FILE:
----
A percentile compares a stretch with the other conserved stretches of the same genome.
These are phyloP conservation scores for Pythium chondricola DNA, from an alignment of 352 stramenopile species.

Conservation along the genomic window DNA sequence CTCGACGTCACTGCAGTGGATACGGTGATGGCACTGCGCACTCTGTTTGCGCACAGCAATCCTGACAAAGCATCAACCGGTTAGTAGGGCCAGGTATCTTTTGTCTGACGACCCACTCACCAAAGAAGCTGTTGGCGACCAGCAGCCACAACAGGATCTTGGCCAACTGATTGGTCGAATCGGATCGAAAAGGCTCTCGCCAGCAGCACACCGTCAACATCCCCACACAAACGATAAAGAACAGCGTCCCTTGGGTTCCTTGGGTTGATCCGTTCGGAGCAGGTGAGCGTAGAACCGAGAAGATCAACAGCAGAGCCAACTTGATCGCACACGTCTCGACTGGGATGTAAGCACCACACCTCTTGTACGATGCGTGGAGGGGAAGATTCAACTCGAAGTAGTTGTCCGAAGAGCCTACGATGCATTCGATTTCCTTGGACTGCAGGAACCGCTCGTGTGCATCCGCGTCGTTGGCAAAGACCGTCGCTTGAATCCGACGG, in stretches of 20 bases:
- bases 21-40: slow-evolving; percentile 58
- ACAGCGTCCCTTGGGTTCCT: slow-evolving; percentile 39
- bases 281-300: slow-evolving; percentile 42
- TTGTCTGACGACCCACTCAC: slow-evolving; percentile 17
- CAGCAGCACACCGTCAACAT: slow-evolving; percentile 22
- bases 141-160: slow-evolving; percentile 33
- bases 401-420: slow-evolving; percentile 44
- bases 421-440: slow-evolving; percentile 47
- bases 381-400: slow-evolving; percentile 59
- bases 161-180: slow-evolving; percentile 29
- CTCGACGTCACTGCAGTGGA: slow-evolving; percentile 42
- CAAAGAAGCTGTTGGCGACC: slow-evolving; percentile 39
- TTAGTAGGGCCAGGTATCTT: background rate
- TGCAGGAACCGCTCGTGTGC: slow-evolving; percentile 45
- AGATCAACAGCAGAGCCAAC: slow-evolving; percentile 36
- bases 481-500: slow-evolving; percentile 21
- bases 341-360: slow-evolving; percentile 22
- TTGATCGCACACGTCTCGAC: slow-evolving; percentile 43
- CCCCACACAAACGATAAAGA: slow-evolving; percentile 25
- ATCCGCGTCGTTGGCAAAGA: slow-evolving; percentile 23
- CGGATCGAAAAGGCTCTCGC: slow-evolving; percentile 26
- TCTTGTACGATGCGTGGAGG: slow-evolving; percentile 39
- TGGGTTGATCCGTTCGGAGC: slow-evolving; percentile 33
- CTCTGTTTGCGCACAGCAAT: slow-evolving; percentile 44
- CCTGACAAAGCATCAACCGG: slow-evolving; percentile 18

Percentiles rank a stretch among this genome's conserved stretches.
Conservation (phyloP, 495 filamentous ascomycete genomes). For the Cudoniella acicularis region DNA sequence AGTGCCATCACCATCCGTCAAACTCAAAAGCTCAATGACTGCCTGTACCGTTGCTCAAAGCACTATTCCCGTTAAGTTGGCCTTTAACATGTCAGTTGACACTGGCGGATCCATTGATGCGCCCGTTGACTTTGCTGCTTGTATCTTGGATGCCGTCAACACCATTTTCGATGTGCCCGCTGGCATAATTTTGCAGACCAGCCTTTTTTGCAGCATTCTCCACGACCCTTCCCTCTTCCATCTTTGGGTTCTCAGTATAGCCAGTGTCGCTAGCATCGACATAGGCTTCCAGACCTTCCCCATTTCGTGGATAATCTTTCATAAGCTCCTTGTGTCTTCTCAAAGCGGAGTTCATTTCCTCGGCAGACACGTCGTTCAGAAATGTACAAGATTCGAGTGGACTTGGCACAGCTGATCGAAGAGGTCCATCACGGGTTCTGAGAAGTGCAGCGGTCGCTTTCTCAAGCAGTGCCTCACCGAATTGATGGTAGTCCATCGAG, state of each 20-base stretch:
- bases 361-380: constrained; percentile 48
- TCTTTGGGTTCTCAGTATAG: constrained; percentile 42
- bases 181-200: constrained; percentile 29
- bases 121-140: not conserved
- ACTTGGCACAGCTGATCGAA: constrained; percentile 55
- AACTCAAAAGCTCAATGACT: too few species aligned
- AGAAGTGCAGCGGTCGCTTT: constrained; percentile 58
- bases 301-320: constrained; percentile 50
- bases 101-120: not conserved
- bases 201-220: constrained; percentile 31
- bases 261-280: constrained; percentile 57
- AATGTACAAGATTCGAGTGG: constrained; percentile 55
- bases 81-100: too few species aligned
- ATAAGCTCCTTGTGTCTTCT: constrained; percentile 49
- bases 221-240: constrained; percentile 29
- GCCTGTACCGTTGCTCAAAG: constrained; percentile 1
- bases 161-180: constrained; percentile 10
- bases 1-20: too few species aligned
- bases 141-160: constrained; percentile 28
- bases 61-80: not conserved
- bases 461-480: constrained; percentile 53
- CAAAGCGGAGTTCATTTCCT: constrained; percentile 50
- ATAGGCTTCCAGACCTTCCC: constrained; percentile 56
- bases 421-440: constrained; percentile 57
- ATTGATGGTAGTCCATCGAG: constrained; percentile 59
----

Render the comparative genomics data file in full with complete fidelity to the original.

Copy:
A percentile compares a stretch with the other conserved stretches of the same genome.
These are phyloP conservation scores for Pythium chondricola DNA, from an alignment of 352 stramenopile species.

Conservation along the genomic window DNA sequence CTCGACGTCACTGCAGTGGATACGGTGATGGCACTGCGCACTCTGTTTGCGCACAGCAATCCTGACAAAGCATCAACCGGTTAGTAGGGCCAGGTATCTTTTGTCTGACGACCCACTCACCAAAGAAGCTGTTGGCGACCAGCAGCCACAACAGGATCTTGGCCAACTGATTGGTCGAATCGGATCGAAAAGGCTCTCGCCAGCAGCACACCGTCAACATCCCCACACAAACGATAAAGAACAGCGTCCCTTGGGTTCCTTGGGTTGATCCGTTCGGAGCAGGTGAGCGTAGAACCGAGAAGATCAACAGCAGAGCCAACTTGATCGCACACGTCTCGACTGGGATGTAAGCACCACACCTCTTGTACGATGCGTGGAGGGGAAGATTCAACTCGAAGTAGTTGTCCGAAGAGCCTACGATGCATTCGATTTCCTTGGACTGCAGGAACCGCTCGTGTGCATCCGCGTCGTTGGCAAAGACCGTCGCTTGAATCCGACGG, in stretches of 20 bases:
- bases 21-40: slow-evolving; percentile 58
- ACAGCGTCCCTTGGGTTCCT: slow-evolving; percentile 39
- bases 281-300: slow-evolving; percentile 42
- TTGTCTGACGACCCACTCAC: slow-evolving; percentile 17
- CAGCAGCACACCGTCAACAT: slow-evolving; percentile 22
- bases 141-160: slow-evolving; percentile 33
- bases 401-420: slow-evolving; percentile 44
- bases 421-440: slow-evolving; percentile 47
- bases 381-400: slow-evolving; percentile 59
- bases 161-180: slow-evolving; percentile 29
- CTCGACGTCACTGCAGTGGA: slow-evolving; percentile 42
- CAAAGAAGCTGTTGGCGACC: slow-evolving; percentile 39
- TTAGTAGGGCCAGGTATCTT: background rate
- TGCAGGAACCGCTCGTGTGC: slow-evolving; percentile 45
- AGATCAACAGCAGAGCCAAC: slow-evolving; percentile 36
- bases 481-500: slow-evolving; percentile 21
- bases 341-360: slow-evolving; percentile 22
- TTGATCGCACACGTCTCGAC: slow-evolving; percentile 43
- CCCCACACAAACGATAAAGA: slow-evolving; percentile 25
- ATCCGCGTCGTTGGCAAAGA: slow-evolving; percentile 23
- CGGATCGAAAAGGCTCTCGC: slow-evolving; percentile 26
- TCTTGTACGATGCGTGGAGG: slow-evolving; percentile 39
- TGGGTTGATCCGTTCGGAGC: slow-evolving; percentile 33
- CTCTGTTTGCGCACAGCAAT: slow-evolving; percentile 44
- CCTGACAAAGCATCAACCGG: slow-evolving; percentile 18

Percentiles rank a stretch among this genome's conserved stretches.
Conservation (phyloP, 495 filamentous ascomycete genomes). For the Cudoniella acicularis region DNA sequence AGTGCCATCACCATCCGTCAAACTCAAAAGCTCAATGACTGCCTGTACCGTTGCTCAAAGCACTATTCCCGTTAAGTTGGCCTTTAACATGTCAGTTGACACTGGCGGATCCATTGATGCGCCCGTTGACTTTGCTGCTTGTATCTTGGATGCCGTCAACACCATTTTCGATGTGCCCGCTGGCATAATTTTGCAGACCAGCCTTTTTTGCAGCATTCTCCACGACCCTTCCCTCTTCCATCTTTGGGTTCTCAGTATAGCCAGTGTCGCTAGCATCGACATAGGCTTCCAGACCTTCCCCATTTCGTGGATAATCTTTCATAAGCTCCTTGTGTCTTCTCAAAGCGGAGTTCATTTCCTCGGCAGACACGTCGTTCAGAAATGTACAAGATTCGAGTGGACTTGGCACAGCTGATCGAAGAGGTCCATCACGGGTTCTGAGAAGTGCAGCGGTCGCTTTCTCAAGCAGTGCCTCACCGAATTGATGGTAGTCCATCGAG, state of each 20-base stretch:
- bases 361-380: constrained; percentile 48
- TCTTTGGGTTCTCAGTATAG: constrained; percentile 42
- bases 181-200: constrained; percentile 29
- bases 121-140: not conserved
- ACTTGGCACAGCTGATCGAA: constrained; percentile 55
- AACTCAAAAGCTCAATGACT: too few species aligned
- AGAAGTGCAGCGGTCGCTTT: constrained; percentile 58
- bases 301-320: constrained; percentile 50
- bases 101-120: not conserved
- bases 201-220: constrained; percentile 31
- bases 261-280: constrained; percentile 57
- AATGTACAAGATTCGAGTGG: constrained; percentile 55
- bases 81-100: too few species aligned
- ATAAGCTCCTTGTGTCTTCT: constrained; percentile 49
- bases 221-240: constrained; percentile 29
- GCCTGTACCGTTGCTCAAAG: constrained; percentile 1
- bases 161-180: constrained; percentile 10
- bases 1-20: too few species aligned
- bases 141-160: constrained; percentile 28
- bases 61-80: not conserved
- bases 461-480: constrained; percentile 53
- CAAAGCGGAGTTCATTTCCT: constrained; percentile 50
- ATAGGCTTCCAGACCTTCCC: constrained; percentile 56
- bases 421-440: constrained; percentile 57
- ATTGATGGTAGTCCATCGAG: constrained; percentile 59